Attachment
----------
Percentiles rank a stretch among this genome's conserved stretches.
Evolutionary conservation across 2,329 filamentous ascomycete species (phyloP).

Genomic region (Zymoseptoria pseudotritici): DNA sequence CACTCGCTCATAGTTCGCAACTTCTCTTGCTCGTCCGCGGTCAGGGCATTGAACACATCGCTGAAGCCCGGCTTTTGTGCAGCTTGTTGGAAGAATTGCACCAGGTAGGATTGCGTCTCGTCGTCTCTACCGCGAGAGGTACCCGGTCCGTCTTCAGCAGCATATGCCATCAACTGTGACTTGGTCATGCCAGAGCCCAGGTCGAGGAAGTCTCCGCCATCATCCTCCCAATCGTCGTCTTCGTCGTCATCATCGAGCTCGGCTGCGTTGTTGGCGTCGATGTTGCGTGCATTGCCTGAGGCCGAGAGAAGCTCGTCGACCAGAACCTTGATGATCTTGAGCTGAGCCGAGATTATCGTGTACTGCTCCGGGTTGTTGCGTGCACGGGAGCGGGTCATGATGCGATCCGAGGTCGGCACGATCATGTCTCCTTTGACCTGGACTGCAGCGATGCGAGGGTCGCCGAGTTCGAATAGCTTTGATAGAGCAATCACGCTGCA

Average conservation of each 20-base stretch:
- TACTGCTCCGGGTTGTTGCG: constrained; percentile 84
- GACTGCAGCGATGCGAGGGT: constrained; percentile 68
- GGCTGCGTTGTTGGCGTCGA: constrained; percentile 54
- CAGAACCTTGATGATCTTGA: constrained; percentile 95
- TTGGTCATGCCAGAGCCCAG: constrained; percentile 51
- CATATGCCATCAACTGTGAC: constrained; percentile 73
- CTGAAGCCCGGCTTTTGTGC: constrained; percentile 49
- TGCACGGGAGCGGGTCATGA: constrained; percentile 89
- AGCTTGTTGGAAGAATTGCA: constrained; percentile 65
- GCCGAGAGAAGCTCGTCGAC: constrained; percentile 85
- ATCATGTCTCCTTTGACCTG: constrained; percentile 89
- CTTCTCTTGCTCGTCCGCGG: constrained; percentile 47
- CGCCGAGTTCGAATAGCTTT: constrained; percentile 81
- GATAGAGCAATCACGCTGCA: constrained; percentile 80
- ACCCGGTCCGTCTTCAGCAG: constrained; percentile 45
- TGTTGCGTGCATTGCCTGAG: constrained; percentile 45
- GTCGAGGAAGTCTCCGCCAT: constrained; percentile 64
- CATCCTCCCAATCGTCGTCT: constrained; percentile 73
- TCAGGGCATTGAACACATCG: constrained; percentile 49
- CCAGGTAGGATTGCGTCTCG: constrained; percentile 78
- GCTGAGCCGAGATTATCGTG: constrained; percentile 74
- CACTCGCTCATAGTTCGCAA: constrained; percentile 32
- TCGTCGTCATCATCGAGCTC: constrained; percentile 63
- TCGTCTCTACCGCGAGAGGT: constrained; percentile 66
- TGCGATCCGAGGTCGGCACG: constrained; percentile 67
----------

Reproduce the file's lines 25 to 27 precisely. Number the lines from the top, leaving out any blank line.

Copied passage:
- GCTGAGCCGAGATTATCGTG: constrained; percentile 74
- CACTCGCTCATAGTTCGCAA: constrained; percentile 32
- TCGTCGTCATCATCGAGCTC: constrained; percentile 63